by Laurent Kelly
12 Angry Men (1957) Director: Sidney Lumet Screenplay: Reginald Rose (story) Starring: Henry Fonda, Lee J. Cobb, Jack Warden, Ed Begley OSCAR COUNT (0) – Nominated for Best Picture, Director and Adapted Screenplay
“It’s always difficult to keep personal prejudice out of a thing like this. And wherever you run into it, prejudice always obscures the truth. I don’t really know what the truth is. I don’t suppose anybody will ever really know. Nine of us now seem to feel that the defendant is innocent, but we’re just gambling on probabilities – we may be wrong. We may be trying to let a guilty man go free, I don’t know. Nobody really can. But we have a reasonable doubt, and that’s something that’s very valuable in our system. No jury can declare a man guilty unless it’s SURE. We nine can’t understand how you three are still so sure. Maybe you can tell us.”
The case seems crystal clear to the majority of the men in the room. The young Spanish-American murdered his father. Alright, let’s go home. Luckily our heroic protagonist simply known as Juror 8 and played expertly by actor Henry Fonda is not so close minded and easily convinced.Gradually he starts to unravel not just the evidence but also the prejudices of the other men in the room who clearly want the young boy locked up for reasons that havenothing to do with the case itself.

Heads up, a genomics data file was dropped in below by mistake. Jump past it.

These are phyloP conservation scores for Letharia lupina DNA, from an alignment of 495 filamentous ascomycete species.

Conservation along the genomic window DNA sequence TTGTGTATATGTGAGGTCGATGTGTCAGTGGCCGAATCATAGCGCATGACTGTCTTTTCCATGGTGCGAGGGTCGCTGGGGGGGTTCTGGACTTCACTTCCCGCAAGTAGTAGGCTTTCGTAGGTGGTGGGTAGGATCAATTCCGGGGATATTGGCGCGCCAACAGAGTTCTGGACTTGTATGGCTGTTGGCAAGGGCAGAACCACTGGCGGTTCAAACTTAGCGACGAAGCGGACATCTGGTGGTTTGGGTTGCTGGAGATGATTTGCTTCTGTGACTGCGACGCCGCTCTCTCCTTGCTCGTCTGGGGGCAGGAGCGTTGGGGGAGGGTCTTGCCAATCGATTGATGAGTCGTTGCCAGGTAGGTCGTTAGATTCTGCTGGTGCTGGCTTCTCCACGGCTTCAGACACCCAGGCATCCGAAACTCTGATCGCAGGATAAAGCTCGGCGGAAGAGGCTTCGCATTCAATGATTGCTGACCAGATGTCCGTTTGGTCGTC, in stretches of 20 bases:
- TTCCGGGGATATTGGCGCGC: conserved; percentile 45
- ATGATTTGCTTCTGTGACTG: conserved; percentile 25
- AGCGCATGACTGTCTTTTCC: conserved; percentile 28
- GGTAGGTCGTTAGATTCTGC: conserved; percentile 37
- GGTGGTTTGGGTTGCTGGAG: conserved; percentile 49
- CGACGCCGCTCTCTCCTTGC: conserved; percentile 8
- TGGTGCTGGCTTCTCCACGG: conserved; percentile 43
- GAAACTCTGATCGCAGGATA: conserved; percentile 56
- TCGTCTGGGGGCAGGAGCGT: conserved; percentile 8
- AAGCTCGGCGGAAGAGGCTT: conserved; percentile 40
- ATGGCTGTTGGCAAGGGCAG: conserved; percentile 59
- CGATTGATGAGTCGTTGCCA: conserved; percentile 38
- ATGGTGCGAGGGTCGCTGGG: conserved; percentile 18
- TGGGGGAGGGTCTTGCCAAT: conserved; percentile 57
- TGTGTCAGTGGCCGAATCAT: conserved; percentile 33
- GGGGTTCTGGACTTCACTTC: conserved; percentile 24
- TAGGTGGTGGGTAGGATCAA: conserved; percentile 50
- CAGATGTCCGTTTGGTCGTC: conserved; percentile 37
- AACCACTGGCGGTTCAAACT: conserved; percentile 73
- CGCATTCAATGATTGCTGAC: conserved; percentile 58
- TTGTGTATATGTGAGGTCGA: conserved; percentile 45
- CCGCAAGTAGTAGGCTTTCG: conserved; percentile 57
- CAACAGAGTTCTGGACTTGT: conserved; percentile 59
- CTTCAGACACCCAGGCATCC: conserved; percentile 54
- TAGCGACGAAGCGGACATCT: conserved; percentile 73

From a character persepctive 12 Angry Men is quite simply flawless as it highlights the personality traits that exist in the company of men. You have the passive aggressive know it all, the followers who support his words without an original thought of their own, the simple minded who haven’t considered the case from any other persepctive and then the rare, exceptional man in society who is not afraid to stand for what he believes in and go against the crowd.
Even though the film takes place in a single room, every second of this excellently written and directed film is deeply engrossing.The tension escalates in admiring fashion as we see Fonda gradually turn the case on its head and win people on his side and the ferociousclose-ups on the fists, sweat and beady eyes capture the claustraphobia of the situation and foreshadow the impending violence.
The film is also clever for manipulating the audience and challenging our own assumptions about the case. Through the twelve different viewpoints it makes us think about our own perspective on the situation and thus try and imagine how we would deal with such a scenario. Would we able to see the case as Fonda does and if so would we have the guts to say anything? The tragedy is that whilst this film concludes with a happy ending we realise the struggle that it takes just to make individuals think outside the box and we know that this has been an exceptional one-off victory. If a man like Fonda hadn’t have been in the room the most likely innocent young man would have been sent to the chair without a second thought. As long as prejudices and irrational hatred cloud our society this film will remain hauntingly relevant.
DID YOU KNOW? Rose’s TV play script was virtually identical to the feature film version.
An excellent fan-made trailer: